People 11 June 2018
Corporate gifting can be pretty uninspiring at times, as gift cards and flower arrangements can feel a bit generic. Knowing this experience all too well, Denver entrepreneurs (and moms) Elisabeth Vezzani and Leslie Lyon decided to shake up the pretty bland gifting game by creating Sugarwish, a new sweet startup which allows customers to send birthday, holiday, and corporate treats.
And unlike most gifting models, Sugarwish allows consumers to choose exactly what kind of candy (think gummy bears, Sour Patch Kids, and Jolly Ranchers!) they want, giving them complete control and personalization over the gifting process. "What makes Sugarwish unique is that it basically flips the gifting model, allowing the recipient to choose what they want," says Sugarwish co-founder Leslie Lyon.
A Sugarwish gift box
Sugarwish started off as a conversation between Lyon and Vezzani about the lack of clever gifts that existed on the market. Elisabeth Vezzani was tired of sending generic gift cards to her clients, and was searching for gifts that were more fun and customizable. She then teamed up Lyon, who would often reminisce about the fun she would have on her work breaks visiting candy shops. Both women were convinced there had to be a way to create a gift that was easy to give and fun to receive. The duo immediately settled on candy, as they both agreed it was celebratory and a fun item anyone can enjoy.
“Personalization is the cornerstone of our business and is what we do best. By letting the recipient choose what they want, we are absolutely certain they will love what they get."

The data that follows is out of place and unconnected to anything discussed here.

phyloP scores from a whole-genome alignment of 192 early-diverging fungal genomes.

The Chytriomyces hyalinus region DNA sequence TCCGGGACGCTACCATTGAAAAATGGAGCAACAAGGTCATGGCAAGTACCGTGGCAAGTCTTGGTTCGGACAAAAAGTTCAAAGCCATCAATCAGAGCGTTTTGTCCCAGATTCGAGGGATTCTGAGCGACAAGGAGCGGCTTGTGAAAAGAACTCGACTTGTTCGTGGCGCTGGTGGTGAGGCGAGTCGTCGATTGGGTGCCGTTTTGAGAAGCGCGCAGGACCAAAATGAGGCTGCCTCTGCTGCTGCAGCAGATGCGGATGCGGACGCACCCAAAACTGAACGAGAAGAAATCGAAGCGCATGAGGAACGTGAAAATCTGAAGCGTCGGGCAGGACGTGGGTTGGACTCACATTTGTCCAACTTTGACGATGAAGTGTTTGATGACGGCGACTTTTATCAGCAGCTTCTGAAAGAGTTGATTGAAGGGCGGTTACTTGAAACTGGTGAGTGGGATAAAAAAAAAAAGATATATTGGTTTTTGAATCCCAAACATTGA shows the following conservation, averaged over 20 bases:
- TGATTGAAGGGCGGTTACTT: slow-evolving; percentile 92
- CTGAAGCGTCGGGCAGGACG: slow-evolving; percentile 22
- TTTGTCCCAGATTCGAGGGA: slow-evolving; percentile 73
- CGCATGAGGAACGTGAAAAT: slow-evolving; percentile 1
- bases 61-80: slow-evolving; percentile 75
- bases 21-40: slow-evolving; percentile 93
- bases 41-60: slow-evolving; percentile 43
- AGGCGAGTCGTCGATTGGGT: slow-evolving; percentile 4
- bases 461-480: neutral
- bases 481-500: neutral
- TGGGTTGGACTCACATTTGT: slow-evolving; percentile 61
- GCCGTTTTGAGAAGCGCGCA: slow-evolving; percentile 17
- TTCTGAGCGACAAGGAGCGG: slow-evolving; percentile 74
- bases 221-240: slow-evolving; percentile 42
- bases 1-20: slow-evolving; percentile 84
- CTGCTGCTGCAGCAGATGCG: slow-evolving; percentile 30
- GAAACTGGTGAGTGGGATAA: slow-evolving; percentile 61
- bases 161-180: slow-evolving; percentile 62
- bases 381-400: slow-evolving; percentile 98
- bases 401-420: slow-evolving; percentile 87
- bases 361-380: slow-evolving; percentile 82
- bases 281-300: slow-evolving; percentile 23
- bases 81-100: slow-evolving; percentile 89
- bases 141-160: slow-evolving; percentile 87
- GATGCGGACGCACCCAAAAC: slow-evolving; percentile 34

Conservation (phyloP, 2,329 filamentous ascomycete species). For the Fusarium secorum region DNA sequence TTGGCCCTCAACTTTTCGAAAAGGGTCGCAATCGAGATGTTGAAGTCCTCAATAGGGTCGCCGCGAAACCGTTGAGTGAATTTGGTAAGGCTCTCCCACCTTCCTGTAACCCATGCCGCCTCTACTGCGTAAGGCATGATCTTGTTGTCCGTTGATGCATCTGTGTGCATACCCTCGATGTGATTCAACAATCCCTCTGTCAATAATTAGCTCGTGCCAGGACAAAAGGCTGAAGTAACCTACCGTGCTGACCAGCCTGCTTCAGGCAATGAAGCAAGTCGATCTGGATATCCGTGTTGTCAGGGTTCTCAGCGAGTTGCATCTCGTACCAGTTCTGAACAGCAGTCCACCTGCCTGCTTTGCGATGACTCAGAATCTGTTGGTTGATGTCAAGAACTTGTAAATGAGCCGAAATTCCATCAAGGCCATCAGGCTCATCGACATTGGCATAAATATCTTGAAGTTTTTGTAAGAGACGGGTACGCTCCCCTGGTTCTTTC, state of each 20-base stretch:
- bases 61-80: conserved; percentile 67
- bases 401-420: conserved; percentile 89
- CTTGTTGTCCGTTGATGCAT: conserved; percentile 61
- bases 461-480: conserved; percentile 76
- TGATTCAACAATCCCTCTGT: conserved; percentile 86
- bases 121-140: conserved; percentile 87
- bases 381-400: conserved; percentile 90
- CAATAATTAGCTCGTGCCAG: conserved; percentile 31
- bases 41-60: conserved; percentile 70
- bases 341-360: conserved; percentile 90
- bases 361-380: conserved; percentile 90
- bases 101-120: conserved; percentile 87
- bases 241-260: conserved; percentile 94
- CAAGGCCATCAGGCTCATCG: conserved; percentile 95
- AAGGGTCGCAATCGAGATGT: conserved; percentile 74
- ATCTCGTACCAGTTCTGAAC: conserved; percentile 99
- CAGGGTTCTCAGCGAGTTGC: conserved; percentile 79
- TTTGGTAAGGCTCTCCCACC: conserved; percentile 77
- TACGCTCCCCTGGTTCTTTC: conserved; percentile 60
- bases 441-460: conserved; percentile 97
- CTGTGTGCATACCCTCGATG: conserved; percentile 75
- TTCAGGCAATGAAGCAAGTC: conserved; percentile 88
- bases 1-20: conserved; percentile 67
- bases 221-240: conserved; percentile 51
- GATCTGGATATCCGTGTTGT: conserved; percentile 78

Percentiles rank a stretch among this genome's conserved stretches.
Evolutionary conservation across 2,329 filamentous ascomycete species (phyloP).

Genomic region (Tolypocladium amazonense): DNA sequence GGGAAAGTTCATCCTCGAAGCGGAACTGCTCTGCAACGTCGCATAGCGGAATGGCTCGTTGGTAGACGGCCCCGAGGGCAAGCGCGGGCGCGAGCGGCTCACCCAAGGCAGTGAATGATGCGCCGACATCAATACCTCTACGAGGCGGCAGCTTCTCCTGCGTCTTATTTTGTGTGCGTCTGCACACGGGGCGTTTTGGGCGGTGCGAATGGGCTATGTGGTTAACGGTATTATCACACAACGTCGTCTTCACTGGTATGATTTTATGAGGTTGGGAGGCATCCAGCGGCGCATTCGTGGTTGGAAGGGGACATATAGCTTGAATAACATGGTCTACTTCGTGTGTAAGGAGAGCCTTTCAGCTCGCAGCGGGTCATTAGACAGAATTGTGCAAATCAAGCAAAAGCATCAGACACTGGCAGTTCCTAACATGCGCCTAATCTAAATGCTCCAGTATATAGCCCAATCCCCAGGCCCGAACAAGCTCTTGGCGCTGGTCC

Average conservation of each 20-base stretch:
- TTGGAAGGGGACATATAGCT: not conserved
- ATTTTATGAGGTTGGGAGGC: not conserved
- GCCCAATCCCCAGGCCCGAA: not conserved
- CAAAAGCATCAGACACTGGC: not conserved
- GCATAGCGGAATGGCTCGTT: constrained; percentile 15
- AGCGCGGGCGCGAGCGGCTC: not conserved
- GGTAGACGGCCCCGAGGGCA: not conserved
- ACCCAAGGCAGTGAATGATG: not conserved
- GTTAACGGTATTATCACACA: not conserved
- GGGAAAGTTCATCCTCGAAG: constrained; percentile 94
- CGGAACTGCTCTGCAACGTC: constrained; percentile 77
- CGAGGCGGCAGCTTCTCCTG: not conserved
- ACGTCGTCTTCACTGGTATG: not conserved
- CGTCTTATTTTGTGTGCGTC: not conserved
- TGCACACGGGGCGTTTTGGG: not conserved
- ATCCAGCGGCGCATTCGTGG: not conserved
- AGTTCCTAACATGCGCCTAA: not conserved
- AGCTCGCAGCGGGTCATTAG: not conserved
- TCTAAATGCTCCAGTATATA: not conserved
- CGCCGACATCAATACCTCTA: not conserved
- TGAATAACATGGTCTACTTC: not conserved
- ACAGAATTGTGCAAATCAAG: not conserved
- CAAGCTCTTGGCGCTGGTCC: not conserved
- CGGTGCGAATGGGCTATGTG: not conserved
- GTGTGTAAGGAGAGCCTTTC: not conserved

After the basic idea of Sugarwish was conceived, both Vezzani and Lyon had a lot of decisions to make regarding its early stages. Deciding on the company logo, product packaging, and designing the website were some of the challenges the duo faced, especially since existing ecommerce platforms would not allow for the “receiver picks" aspect of the business.
However, both women felt Sugarwish had huge potential, even if that meant making meaningful mistakes along the way. “Mistakes are part of the growth process of any business and can be the quickest way to identify problems and make progress in the right direction," adds Vezzani. “The real concern should not be about making mistakes, but rather, the loss of momentum, due to the fear of making mistakes. Fear of making mistakes and the resulting indecision can do much more harm than a few bad choices made in the spirit of progress and moving forward. So we try hard to keep choosing — and keep moving."
Thankfully, Sugarwish didn't face too many bumps in the road as the business grew faster than both women expected. Although they were anticipating bit of a ramp period along the way, Sugarwish didn't exactly experience one, making it a whoa-to-go from day one.
Lyon and Vezzani note that Sugarwish was self-funded for the first few years, which they believed had enormous value. Doing so forced the duo to prioritize constantly, as they didn't have the money to do everything they wanted to do. Shortly after going through a startup accelerator in Boulder, they met individuals interested in investing, which allowed the duo to move their business to the next level.